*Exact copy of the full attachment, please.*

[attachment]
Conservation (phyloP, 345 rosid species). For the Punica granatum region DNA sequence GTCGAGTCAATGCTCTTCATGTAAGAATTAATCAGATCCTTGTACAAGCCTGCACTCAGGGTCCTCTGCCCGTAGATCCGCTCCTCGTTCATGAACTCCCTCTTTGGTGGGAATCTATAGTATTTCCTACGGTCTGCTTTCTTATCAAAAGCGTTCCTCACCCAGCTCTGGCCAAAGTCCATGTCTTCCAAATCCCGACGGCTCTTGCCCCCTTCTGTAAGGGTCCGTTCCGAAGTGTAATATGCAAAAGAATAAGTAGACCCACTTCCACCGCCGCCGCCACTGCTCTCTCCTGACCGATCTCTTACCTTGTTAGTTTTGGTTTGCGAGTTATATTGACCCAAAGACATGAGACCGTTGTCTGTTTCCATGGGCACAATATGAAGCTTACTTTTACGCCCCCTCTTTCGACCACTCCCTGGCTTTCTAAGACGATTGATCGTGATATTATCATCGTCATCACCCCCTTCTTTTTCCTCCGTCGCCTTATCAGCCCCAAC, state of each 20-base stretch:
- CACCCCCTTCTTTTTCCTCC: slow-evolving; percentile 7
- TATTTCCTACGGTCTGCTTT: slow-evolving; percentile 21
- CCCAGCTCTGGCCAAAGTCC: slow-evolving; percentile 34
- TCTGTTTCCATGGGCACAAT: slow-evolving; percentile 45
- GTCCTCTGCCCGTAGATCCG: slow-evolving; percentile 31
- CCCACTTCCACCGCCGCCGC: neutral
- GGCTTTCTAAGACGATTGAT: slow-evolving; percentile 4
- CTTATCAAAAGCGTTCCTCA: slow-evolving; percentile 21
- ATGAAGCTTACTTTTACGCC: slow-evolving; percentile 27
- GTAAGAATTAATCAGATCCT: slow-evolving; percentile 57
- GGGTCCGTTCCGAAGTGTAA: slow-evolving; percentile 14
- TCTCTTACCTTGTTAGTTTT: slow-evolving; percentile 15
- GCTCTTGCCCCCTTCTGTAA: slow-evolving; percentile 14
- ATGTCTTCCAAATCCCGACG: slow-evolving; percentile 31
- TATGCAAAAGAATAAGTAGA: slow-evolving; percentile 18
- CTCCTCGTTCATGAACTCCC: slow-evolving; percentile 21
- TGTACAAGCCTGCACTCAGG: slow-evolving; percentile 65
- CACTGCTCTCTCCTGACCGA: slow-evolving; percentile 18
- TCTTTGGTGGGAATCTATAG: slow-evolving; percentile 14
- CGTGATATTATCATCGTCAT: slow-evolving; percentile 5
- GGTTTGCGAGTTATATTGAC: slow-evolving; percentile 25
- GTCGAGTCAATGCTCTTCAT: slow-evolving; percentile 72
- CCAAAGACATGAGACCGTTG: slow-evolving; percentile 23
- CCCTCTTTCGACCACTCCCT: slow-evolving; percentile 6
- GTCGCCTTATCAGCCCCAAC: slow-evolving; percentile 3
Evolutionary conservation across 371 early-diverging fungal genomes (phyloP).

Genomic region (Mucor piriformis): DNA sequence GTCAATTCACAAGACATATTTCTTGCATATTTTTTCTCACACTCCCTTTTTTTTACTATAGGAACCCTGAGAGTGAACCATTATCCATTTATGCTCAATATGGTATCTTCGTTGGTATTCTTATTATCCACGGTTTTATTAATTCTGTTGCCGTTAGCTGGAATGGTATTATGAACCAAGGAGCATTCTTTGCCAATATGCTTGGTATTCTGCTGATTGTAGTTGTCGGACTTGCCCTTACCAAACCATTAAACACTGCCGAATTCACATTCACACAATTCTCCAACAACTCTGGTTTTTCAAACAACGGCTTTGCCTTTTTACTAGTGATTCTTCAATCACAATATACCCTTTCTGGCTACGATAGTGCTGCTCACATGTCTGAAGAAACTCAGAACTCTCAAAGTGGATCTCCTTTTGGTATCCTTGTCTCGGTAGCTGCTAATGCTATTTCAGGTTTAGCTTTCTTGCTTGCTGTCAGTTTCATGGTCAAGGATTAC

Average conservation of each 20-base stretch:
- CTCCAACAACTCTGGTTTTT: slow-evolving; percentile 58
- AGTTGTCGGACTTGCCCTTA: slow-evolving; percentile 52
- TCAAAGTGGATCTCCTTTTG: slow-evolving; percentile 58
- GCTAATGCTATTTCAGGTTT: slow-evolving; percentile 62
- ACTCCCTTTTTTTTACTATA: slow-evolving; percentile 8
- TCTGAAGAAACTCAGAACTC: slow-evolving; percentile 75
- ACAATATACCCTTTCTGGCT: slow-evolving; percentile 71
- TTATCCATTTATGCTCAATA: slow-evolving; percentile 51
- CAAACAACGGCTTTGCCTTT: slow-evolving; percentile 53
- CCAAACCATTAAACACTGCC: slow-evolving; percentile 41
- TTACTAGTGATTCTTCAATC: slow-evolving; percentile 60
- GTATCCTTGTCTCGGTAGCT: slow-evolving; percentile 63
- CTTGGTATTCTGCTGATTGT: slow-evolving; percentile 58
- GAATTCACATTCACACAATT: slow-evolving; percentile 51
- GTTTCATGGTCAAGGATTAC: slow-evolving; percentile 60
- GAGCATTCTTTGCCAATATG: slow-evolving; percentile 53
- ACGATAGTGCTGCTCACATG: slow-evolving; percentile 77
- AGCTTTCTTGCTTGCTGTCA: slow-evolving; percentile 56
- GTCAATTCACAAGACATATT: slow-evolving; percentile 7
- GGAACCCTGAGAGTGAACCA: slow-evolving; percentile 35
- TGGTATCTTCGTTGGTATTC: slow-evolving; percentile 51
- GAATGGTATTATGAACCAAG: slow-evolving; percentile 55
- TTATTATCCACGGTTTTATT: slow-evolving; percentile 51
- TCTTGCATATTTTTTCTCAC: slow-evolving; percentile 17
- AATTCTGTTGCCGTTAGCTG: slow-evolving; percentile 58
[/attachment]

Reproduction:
Conservation (phyloP, 345 rosid species). For the Punica granatum region DNA sequence GTCGAGTCAATGCTCTTCATGTAAGAATTAATCAGATCCTTGTACAAGCCTGCACTCAGGGTCCTCTGCCCGTAGATCCGCTCCTCGTTCATGAACTCCCTCTTTGGTGGGAATCTATAGTATTTCCTACGGTCTGCTTTCTTATCAAAAGCGTTCCTCACCCAGCTCTGGCCAAAGTCCATGTCTTCCAAATCCCGACGGCTCTTGCCCCCTTCTGTAAGGGTCCGTTCCGAAGTGTAATATGCAAAAGAATAAGTAGACCCACTTCCACCGCCGCCGCCACTGCTCTCTCCTGACCGATCTCTTACCTTGTTAGTTTTGGTTTGCGAGTTATATTGACCCAAAGACATGAGACCGTTGTCTGTTTCCATGGGCACAATATGAAGCTTACTTTTACGCCCCCTCTTTCGACCACTCCCTGGCTTTCTAAGACGATTGATCGTGATATTATCATCGTCATCACCCCCTTCTTTTTCCTCCGTCGCCTTATCAGCCCCAAC, state of each 20-base stretch:
- CACCCCCTTCTTTTTCCTCC: slow-evolving; percentile 7
- TATTTCCTACGGTCTGCTTT: slow-evolving; percentile 21
- CCCAGCTCTGGCCAAAGTCC: slow-evolving; percentile 34
- TCTGTTTCCATGGGCACAAT: slow-evolving; percentile 45
- GTCCTCTGCCCGTAGATCCG: slow-evolving; percentile 31
- CCCACTTCCACCGCCGCCGC: neutral
- GGCTTTCTAAGACGATTGAT: slow-evolving; percentile 4
- CTTATCAAAAGCGTTCCTCA: slow-evolving; percentile 21
- ATGAAGCTTACTTTTACGCC: slow-evolving; percentile 27
- GTAAGAATTAATCAGATCCT: slow-evolving; percentile 57
- GGGTCCGTTCCGAAGTGTAA: slow-evolving; percentile 14
- TCTCTTACCTTGTTAGTTTT: slow-evolving; percentile 15
- GCTCTTGCCCCCTTCTGTAA: slow-evolving; percentile 14
- ATGTCTTCCAAATCCCGACG: slow-evolving; percentile 31
- TATGCAAAAGAATAAGTAGA: slow-evolving; percentile 18
- CTCCTCGTTCATGAACTCCC: slow-evolving; percentile 21
- TGTACAAGCCTGCACTCAGG: slow-evolving; percentile 65
- CACTGCTCTCTCCTGACCGA: slow-evolving; percentile 18
- TCTTTGGTGGGAATCTATAG: slow-evolving; percentile 14
- CGTGATATTATCATCGTCAT: slow-evolving; percentile 5
- GGTTTGCGAGTTATATTGAC: slow-evolving; percentile 25
- GTCGAGTCAATGCTCTTCAT: slow-evolving; percentile 72
- CCAAAGACATGAGACCGTTG: slow-evolving; percentile 23
- CCCTCTTTCGACCACTCCCT: slow-evolving; percentile 6
- GTCGCCTTATCAGCCCCAAC: slow-evolving; percentile 3
Evolutionary conservation across 371 early-diverging fungal genomes (phyloP).

Genomic region (Mucor piriformis): DNA sequence GTCAATTCACAAGACATATTTCTTGCATATTTTTTCTCACACTCCCTTTTTTTTACTATAGGAACCCTGAGAGTGAACCATTATCCATTTATGCTCAATATGGTATCTTCGTTGGTATTCTTATTATCCACGGTTTTATTAATTCTGTTGCCGTTAGCTGGAATGGTATTATGAACCAAGGAGCATTCTTTGCCAATATGCTTGGTATTCTGCTGATTGTAGTTGTCGGACTTGCCCTTACCAAACCATTAAACACTGCCGAATTCACATTCACACAATTCTCCAACAACTCTGGTTTTTCAAACAACGGCTTTGCCTTTTTACTAGTGATTCTTCAATCACAATATACCCTTTCTGGCTACGATAGTGCTGCTCACATGTCTGAAGAAACTCAGAACTCTCAAAGTGGATCTCCTTTTGGTATCCTTGTCTCGGTAGCTGCTAATGCTATTTCAGGTTTAGCTTTCTTGCTTGCTGTCAGTTTCATGGTCAAGGATTAC

Average conservation of each 20-base stretch:
- CTCCAACAACTCTGGTTTTT: slow-evolving; percentile 58
- AGTTGTCGGACTTGCCCTTA: slow-evolving; percentile 52
- TCAAAGTGGATCTCCTTTTG: slow-evolving; percentile 58
- GCTAATGCTATTTCAGGTTT: slow-evolving; percentile 62
- ACTCCCTTTTTTTTACTATA: slow-evolving; percentile 8
- TCTGAAGAAACTCAGAACTC: slow-evolving; percentile 75
- ACAATATACCCTTTCTGGCT: slow-evolving; percentile 71
- TTATCCATTTATGCTCAATA: slow-evolving; percentile 51
- CAAACAACGGCTTTGCCTTT: slow-evolving; percentile 53
- CCAAACCATTAAACACTGCC: slow-evolving; percentile 41
- TTACTAGTGATTCTTCAATC: slow-evolving; percentile 60
- GTATCCTTGTCTCGGTAGCT: slow-evolving; percentile 63
- CTTGGTATTCTGCTGATTGT: slow-evolving; percentile 58
- GAATTCACATTCACACAATT: slow-evolving; percentile 51
- GTTTCATGGTCAAGGATTAC: slow-evolving; percentile 60
- GAGCATTCTTTGCCAATATG: slow-evolving; percentile 53
- ACGATAGTGCTGCTCACATG: slow-evolving; percentile 77
- AGCTTTCTTGCTTGCTGTCA: slow-evolving; percentile 56
- GTCAATTCACAAGACATATT: slow-evolving; percentile 7
- GGAACCCTGAGAGTGAACCA: slow-evolving; percentile 35
- TGGTATCTTCGTTGGTATTC: slow-evolving; percentile 51
- GAATGGTATTATGAACCAAG: slow-evolving; percentile 55
- TTATTATCCACGGTTTTATT: slow-evolving; percentile 51
- TCTTGCATATTTTTTCTCAC: slow-evolving; percentile 17
- AATTCTGTTGCCGTTAGCTG: slow-evolving; percentile 58